How Visa Account Updater Works and How Much It Should Cost You

How Visa Account Updater Works and How Much It Should Cost You

If your business model revolves around providing products or services on a recurring basis, you should know very well that, unless corrective measures are implemented, a certain percentage of the credit and debit card payments you submit for processing will be rejected due to wrong account information, even as the same transactions may have gone through just fine the previous time. The ratio of payments rejected for this reason can vary widely, but I recently examined a mid-sized non-profit’s processing statements, which revealed a ratio of about five percent, which I think is close to the average. As a result, this particular non-profit was losing $55,000 – $60,000 in monthly revenue.

How are such losses to be avoided? Well, you should begin by implementing a set of best practices for processing recurring payments and we have written on the subject multiple times before to help you do that. If you follow our suggestions, you will see a sharp reduction of authorization declines due to non-matching card account information. For most of you this will be good enough, but larger organizations may also benefit from signing up for Visa’s and MasterCard’s card updater services, which are designed specifically to keep account information up-to-date. Following is an overview of the Visa updater tool.

Visa Account Updater Basics

Visa Account Updater (VAU) enables merchants that process transactions from filed information to keep this information current, so that every time there is a change in, say, the account’s number or expiration date, the file is automatically updated. Payments for subscription-based services are a prime example of such transactions. Here is how the VAU process works:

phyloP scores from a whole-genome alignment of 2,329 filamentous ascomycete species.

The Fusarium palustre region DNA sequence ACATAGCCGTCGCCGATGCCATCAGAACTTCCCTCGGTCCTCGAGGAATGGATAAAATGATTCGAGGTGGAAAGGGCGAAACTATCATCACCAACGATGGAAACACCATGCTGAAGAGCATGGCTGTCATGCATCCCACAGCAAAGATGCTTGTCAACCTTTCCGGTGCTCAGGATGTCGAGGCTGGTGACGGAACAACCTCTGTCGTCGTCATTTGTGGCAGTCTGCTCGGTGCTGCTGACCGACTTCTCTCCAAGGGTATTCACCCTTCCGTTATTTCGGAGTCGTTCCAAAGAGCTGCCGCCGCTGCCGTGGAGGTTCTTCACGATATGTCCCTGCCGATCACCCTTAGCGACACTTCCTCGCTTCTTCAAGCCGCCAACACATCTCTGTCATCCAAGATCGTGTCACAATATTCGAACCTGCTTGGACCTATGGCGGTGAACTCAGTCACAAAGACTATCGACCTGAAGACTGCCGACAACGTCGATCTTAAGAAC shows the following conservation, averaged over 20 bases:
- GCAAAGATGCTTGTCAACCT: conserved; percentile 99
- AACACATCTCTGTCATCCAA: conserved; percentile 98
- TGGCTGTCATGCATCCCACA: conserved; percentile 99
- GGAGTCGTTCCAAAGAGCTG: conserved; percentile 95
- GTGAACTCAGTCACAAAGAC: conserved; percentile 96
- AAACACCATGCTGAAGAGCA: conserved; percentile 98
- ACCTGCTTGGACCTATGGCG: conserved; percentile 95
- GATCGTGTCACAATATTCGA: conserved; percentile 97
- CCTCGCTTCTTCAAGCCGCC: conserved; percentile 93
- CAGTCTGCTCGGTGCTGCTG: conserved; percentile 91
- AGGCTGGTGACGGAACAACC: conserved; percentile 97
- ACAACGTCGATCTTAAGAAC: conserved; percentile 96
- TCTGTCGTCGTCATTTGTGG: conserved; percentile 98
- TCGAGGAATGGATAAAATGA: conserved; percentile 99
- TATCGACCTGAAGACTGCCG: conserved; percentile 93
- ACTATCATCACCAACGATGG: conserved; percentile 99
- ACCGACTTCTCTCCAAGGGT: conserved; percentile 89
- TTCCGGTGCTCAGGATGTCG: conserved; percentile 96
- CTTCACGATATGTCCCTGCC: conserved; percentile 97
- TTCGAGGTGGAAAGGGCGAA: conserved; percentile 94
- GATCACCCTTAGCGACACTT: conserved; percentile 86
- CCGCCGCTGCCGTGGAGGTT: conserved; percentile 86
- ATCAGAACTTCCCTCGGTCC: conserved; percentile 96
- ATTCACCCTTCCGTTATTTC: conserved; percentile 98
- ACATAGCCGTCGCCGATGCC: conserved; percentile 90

1. The card issuer sends to VAU information that includes changes in the account number and card expiration date, account closures, or “contact cardholder notices.”
  2. The merchant’s acquiring bank sends inquiries to VAU for cardholder accounts that the merchant has on file just before they are about to process a payment.
  3. VAU responds to each acquirer’s inquiry, providing any updated information.
  4. The merchant updates the customer’ billing information.

Now that the cardholder information is updated, a payment that otherwise would have been rejected, will be processed without a hitch.

VAU Registration Process and Pricing

In order for you to enroll into the VAU, your acquirer must first be registered with the VAU program. Do not assume that they are! According to the latest information we have, at present the following acquirers are VAU-certified:

  • Wachovia.
  • Harris.
  • Citi Bank.
  • PNC.
  • Wells Fargo.
  • Huntington.
  • HSBC.
  • SunTrust.
  • Sovereign Bank.
  • Merrick Bank.
  • BAM.

You should request proposals from several processors, so that you can compare their VAU pricing models, which will typically consist of these two items:

  • Set-up fee, which will typically be in the range $300 – $500.
  • Transaction fee, which will usually be in the range $0.20 – $0.25 (it can be lower or higher than that, depending on your transaction count). You should only be paying transaction fees for these accounts that are updated, not for all that are run through the VAU system.

Once you have chosen a processor, be prepared for a fairly lengthy VAU registration process. You should expect it to take no less than a month and will probably take longer than that. When everything is set up, schedule your files to be submitted into the system at least three days before billing.

The Takeaway

VAU is a great tool to help you prevent declines of recurring payments due to changes in account information. However, it does not affect the regular transaction process in any way. So you are still required to obtain an authorization approval for each one of your transactions, even for the ones processed on accounts that have just been updated. VAU makes it more likely that your authorization request will be approved, but it does not replace the authorization process.

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  1. Techie Patriot

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